Press "Enter" to skip to content

RBI’s Das says ‘we shall overcome’, but finds no chorus from markets – Livemint

MUMBAI: India’s central bank knows that the economy is on a ventilator and precious little can be done until the lockdown is lifted. Even so, spirits have to be kept high for the immune system to work and that is probably the thinking behind today’s off-cycle rate cut by the Reserve Bank of India (RBI).

As rate cuts go, this one was met with a shrug from markets. Bond yields slumped 15 basis points but recouped to end 7 bps lower as worries over the looming borrowing caught up with the market. Equity indices remained in the red, with stocks of banks and financial services firms hit the most.

Economists believe that the 40 basis points policy rate cut was more about signal rather than actual outcomes. As such, short-term rates have already crashed below the policy rate due to surplus liquidity.

“It (rate cut) should ease the cost of credit further. However, in the absence of demand for credit and extreme risk aversion among banks, we remain doubtful about its effectiveness in stimulating growth,” said Anagha Deodhar, economist at ICICI Securities.

An emergency meeting of its six-member monetary policy committee (MPC) 13 days before schedule showed that the central bank will not waste time to react.

“This is more about saying that we are alert and aware of the situation rather than actual impact. The approach of both the monetary and fiscal authorities seems to be to ensure survival,” said an economist at a foreign bank requesting anonymity.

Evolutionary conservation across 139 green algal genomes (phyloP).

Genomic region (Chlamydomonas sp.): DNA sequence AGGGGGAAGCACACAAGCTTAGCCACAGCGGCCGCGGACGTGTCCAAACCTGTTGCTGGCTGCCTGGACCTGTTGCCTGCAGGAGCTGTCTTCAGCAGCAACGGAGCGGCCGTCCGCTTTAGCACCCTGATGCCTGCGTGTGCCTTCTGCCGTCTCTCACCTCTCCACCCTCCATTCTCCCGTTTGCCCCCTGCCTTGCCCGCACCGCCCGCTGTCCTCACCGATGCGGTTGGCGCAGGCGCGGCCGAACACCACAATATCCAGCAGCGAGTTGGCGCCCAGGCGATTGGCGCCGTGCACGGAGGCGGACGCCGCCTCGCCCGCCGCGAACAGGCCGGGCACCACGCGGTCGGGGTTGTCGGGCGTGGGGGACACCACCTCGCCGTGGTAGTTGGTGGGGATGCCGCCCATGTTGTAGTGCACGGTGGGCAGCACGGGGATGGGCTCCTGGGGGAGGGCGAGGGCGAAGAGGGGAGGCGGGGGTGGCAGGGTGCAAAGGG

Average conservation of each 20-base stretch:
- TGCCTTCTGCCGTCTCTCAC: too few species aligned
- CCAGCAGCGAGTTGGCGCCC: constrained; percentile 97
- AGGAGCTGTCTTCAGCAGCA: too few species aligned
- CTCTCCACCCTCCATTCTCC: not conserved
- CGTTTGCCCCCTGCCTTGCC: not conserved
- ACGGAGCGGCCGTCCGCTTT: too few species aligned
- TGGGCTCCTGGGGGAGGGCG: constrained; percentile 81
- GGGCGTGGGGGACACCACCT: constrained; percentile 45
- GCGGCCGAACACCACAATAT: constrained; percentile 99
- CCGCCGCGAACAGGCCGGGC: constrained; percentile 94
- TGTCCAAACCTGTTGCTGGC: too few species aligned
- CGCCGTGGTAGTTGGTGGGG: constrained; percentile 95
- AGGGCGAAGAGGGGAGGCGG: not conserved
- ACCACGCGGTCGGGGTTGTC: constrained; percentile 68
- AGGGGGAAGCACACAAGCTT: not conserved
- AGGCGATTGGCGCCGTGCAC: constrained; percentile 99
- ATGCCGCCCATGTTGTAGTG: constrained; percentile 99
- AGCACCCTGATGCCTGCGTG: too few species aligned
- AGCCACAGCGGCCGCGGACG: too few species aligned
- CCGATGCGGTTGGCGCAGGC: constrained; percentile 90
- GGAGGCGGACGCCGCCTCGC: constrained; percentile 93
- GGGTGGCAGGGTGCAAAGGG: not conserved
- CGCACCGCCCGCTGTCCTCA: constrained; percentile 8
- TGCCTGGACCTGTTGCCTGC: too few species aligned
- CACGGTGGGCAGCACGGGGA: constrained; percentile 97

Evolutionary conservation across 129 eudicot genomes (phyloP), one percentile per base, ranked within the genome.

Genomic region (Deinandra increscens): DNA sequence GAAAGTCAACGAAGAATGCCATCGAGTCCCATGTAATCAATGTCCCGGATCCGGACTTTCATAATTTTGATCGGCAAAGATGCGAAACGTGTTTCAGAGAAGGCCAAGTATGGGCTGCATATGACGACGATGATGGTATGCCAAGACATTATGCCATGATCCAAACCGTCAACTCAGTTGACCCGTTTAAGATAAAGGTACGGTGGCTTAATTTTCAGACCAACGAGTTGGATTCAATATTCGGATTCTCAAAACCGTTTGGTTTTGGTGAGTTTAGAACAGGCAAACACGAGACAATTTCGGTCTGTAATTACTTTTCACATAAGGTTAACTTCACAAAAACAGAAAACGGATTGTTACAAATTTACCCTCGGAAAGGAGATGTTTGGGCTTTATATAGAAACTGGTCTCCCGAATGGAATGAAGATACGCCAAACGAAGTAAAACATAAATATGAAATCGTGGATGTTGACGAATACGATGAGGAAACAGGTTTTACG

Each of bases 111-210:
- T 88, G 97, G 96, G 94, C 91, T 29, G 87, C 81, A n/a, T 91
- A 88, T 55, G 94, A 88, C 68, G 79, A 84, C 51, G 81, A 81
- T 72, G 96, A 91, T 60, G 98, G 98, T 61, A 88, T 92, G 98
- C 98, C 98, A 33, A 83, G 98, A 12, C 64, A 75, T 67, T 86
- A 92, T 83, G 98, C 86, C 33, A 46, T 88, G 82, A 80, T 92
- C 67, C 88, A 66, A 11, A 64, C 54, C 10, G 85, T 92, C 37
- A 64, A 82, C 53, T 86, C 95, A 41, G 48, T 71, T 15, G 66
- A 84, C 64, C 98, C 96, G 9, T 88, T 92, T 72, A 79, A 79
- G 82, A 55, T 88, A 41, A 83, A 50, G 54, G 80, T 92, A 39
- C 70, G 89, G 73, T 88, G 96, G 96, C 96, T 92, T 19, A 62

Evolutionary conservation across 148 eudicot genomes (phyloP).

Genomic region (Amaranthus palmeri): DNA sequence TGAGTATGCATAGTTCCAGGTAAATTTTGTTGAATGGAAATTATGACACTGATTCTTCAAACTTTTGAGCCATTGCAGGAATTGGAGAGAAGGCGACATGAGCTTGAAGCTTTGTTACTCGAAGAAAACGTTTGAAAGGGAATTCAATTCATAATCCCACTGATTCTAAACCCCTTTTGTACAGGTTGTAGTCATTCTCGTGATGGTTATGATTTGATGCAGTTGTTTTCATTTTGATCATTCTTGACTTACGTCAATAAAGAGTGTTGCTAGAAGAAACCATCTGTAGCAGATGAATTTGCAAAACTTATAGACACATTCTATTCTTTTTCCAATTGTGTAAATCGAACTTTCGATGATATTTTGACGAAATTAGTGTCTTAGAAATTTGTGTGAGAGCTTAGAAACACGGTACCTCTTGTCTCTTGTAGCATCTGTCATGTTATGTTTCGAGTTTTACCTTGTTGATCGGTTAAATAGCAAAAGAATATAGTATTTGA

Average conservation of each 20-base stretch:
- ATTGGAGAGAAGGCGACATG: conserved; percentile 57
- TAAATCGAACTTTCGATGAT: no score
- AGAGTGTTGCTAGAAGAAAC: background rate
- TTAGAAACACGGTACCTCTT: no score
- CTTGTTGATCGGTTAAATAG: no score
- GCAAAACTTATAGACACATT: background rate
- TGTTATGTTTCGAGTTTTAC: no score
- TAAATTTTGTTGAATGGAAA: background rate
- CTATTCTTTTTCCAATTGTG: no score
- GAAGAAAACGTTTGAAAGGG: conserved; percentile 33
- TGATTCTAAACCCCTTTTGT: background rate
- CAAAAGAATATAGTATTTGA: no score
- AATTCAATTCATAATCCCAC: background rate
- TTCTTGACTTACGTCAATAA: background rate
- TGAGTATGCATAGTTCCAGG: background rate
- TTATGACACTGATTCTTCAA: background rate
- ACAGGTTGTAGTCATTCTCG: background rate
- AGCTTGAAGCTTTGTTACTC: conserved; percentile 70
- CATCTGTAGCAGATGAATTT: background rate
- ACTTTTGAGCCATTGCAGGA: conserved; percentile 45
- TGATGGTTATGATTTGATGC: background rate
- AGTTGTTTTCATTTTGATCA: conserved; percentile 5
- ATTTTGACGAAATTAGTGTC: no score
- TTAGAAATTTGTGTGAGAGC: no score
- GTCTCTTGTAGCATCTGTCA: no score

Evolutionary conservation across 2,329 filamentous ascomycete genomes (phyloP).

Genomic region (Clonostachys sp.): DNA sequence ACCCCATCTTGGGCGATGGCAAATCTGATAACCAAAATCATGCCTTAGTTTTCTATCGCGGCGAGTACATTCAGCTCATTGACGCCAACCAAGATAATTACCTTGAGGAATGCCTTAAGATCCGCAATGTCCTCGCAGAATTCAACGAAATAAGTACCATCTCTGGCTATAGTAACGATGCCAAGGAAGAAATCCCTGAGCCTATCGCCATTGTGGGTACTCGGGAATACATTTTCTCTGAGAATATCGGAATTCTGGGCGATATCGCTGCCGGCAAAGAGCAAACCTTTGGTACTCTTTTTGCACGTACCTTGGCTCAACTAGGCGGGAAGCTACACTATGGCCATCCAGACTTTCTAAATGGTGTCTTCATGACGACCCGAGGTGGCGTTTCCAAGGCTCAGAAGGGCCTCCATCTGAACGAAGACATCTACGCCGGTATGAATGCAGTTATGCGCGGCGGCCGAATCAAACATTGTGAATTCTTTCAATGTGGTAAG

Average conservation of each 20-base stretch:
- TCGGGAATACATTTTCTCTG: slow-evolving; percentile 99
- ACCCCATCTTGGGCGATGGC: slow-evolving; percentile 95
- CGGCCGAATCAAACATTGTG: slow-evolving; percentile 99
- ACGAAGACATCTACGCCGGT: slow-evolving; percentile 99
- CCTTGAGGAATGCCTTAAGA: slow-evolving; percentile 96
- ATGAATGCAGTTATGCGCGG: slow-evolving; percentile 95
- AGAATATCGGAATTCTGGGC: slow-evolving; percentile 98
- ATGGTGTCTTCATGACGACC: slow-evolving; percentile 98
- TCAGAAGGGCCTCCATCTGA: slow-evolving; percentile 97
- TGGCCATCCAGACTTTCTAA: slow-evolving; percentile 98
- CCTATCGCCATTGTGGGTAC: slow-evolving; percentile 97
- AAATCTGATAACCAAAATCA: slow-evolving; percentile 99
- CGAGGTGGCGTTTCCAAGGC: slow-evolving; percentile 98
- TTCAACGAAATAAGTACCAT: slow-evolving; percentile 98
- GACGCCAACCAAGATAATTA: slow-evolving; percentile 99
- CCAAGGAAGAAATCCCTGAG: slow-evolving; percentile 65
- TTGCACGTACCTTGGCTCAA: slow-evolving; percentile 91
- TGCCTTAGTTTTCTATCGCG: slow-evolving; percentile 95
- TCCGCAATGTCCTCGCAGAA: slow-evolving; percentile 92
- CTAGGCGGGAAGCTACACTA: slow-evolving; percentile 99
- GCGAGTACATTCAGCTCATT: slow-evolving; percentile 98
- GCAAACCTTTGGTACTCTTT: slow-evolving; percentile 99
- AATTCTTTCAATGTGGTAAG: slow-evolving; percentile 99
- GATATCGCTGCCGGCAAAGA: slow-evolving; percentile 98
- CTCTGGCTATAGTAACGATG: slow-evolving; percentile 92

Sure, the life of the borrower has been made easy. Interest on working capital can now be deferred till 31 August. This interest portion can be converted into a term loan and repaid by March 2021. In short, the borrower has some time to repay.

Meanwhile, the moratorium on loan repayments has been further extended to 31 August, a key ask by lenders.

But these measures are to ensure survival of businesses, especially small and medium enterprises that are struggling to stay afloat. It is also to ensure that lenders don’t get hurt due to rising defaults. Whether defaults will rise once the moratorium is over is another story for another day. For now, the red flags on bad loans are best not raised.

But while survival is key, recovery is as crucial.

The demand destruction for businesses has been immense due to the lockdown, with quarantined consumers unable to consume beyond essentials. As economic activity resumes slowly in various parts of the country, reviving demand should be next on the agenda.

State Bank of India chairman Rajnish Kumar believes the measures would help revive the economy. But Kumar offered little clarity on how would this come about. Nearly 20% of SBI customers have availed of moratorium and more may do so, now that it is extended.

To be fair, the central bank too has little clarity on the pace of recovery. What it knows is that the economy would shrink in the current year. Considering the trend in inflation is expected to be downwards, the RBI can do more to revive growth.

Further rate cuts are not ruled out and what stands out is this statement from Governor Shaktikanta Das: “The RBI will continue to remain vigilant and in battle readiness to use all its instruments and even fashion new ones, as the recent experience has demonstrated, to address the dynamics of the unknown future.”

For now, markets are unwilling to look beyond the trials towards triumph.